Research from Nielsen’s 2014 Australian Connected Consumers Report shows the number of online Aussies aged over 16 engaging in Social TV (posting comments or reading others’ comments about the TV content they are viewing) is growing, with close to half (44 per cent) participating in 2013 – an increase of seven percentage points versus the previous year.
And this is no fad. The increasing ownership of portable, convenient, connected devices creates the perfect set up for a ‘second screen’ experience, resulting in some of the most influential conversations out there—so much in fact that TV programmers are integrating hashtags and social conversations directly into their shows.
In addition to the reach of social TV, the frequency of participation has also increased. Nearly one in five online Australians partake in social TV activity on at least a weekly basis (17 per cent), up from 11 per cent in 2012.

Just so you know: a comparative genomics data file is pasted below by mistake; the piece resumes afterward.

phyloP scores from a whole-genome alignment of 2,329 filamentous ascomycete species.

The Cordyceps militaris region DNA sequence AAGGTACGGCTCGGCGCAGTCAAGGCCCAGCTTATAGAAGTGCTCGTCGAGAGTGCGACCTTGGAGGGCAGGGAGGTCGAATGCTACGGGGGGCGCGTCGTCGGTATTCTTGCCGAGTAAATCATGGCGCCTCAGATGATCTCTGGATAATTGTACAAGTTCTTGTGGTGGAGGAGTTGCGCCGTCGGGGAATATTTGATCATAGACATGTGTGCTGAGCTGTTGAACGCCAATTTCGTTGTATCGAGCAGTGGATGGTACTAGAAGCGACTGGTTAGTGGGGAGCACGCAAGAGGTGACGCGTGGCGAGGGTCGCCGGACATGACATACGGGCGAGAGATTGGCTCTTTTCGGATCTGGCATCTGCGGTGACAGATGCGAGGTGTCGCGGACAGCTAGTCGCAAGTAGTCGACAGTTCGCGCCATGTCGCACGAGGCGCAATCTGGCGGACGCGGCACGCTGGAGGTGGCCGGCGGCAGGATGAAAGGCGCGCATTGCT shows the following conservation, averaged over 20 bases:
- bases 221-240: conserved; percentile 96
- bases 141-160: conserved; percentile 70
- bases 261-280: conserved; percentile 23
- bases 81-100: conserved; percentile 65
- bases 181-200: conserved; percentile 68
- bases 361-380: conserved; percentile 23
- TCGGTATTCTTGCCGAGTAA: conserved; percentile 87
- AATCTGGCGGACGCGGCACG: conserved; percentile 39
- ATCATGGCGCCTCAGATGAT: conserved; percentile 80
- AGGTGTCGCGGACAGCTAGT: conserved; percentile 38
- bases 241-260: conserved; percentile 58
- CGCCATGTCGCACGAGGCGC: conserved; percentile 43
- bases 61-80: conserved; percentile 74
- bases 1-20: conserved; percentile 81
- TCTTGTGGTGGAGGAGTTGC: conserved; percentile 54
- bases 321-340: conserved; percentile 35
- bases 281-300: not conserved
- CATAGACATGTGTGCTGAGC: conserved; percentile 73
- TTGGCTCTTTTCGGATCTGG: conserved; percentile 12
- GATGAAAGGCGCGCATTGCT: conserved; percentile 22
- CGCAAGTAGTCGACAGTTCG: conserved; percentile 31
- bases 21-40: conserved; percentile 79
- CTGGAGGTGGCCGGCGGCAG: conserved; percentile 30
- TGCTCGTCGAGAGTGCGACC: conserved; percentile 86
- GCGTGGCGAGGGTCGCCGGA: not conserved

More than one in three consumers aged 16-24 read other peoples’ comments about TV or movie content on a weekly basis, or more often; 31 per cent post comments themselves at least weekly.
Taking an interest in other people’s opinions about TV content and personalities remains the most prevalent motivation for social TV participation. Content that people ‘feel strongly about’ has also emerged as an important driver of online social behaviour. It is a slightly stronger motivation for older audiences (27 per cent) as well as younger audiences (25 per cent).
For these savvy, confident dual-screeners, extending their TV involvement across screens is becoming second nature. Today’s media owners and brands must continue to innovate in their quest to capitalise on dual-screening behaviour and deliver enhanced audience engagement with programmes and advertising.
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